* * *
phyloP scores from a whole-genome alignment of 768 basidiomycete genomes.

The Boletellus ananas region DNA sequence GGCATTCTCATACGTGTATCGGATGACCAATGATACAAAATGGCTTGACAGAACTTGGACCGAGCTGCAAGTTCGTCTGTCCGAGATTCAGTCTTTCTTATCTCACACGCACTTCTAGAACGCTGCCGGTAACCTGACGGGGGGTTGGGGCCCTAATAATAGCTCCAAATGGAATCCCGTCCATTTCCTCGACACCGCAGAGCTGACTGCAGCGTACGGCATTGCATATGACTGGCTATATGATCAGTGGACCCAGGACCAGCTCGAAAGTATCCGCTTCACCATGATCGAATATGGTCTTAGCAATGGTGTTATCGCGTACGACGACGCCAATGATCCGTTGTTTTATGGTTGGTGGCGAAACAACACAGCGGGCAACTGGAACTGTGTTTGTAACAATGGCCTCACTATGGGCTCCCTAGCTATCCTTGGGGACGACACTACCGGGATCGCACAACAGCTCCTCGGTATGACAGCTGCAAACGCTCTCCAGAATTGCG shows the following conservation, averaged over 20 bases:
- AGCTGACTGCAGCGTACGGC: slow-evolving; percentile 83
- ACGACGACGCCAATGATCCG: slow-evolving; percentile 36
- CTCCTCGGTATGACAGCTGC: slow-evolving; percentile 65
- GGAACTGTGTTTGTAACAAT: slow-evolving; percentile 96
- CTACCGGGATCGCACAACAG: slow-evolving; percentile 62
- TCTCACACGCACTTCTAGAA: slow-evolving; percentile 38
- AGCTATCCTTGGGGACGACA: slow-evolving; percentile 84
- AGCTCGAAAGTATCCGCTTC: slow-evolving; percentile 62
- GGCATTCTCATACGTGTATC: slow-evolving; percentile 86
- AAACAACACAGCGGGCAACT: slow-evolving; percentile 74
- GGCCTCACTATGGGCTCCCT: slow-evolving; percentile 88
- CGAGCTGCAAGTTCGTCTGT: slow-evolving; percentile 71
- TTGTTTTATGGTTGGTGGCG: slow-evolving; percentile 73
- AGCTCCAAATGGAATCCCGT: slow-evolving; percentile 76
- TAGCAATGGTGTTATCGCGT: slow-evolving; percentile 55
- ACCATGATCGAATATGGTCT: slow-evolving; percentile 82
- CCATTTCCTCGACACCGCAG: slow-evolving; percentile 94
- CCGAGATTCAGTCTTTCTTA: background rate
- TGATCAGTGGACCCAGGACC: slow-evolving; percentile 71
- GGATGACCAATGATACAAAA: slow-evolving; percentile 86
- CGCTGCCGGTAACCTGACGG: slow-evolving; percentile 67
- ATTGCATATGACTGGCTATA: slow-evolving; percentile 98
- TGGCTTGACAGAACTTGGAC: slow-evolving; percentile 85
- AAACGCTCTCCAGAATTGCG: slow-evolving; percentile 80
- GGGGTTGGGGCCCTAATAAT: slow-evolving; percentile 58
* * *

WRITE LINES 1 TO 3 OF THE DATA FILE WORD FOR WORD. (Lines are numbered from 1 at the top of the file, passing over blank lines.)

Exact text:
phyloP scores from a whole-genome alignment of 768 basidiomycete genomes.

The Boletellus ananas region DNA sequence GGCATTCTCATACGTGTATCGGATGACCAATGATACAAAATGGCTTGACAGAACTTGGACCGAGCTGCAAGTTCGTCTGTCCGAGATTCAGTCTTTCTTATCTCACACGCACTTCTAGAACGCTGCCGGTAACCTGACGGGGGGTTGGGGCCCTAATAATAGCTCCAAATGGAATCCCGTCCATTTCCTCGACACCGCAGAGCTGACTGCAGCGTACGGCATTGCATATGACTGGCTATATGATCAGTGGACCCAGGACCAGCTCGAAAGTATCCGCTTCACCATGATCGAATATGGTCTTAGCAATGGTGTTATCGCGTACGACGACGCCAATGATCCGTTGTTTTATGGTTGGTGGCGAAACAACACAGCGGGCAACTGGAACTGTGTTTGTAACAATGGCCTCACTATGGGCTCCCTAGCTATCCTTGGGGACGACACTACCGGGATCGCACAACAGCTCCTCGGTATGACAGCTGCAAACGCTCTCCAGAATTGCG shows the following conservation, averaged over 20 bases:
- AGCTGACTGCAGCGTACGGC: slow-evolving; percentile 83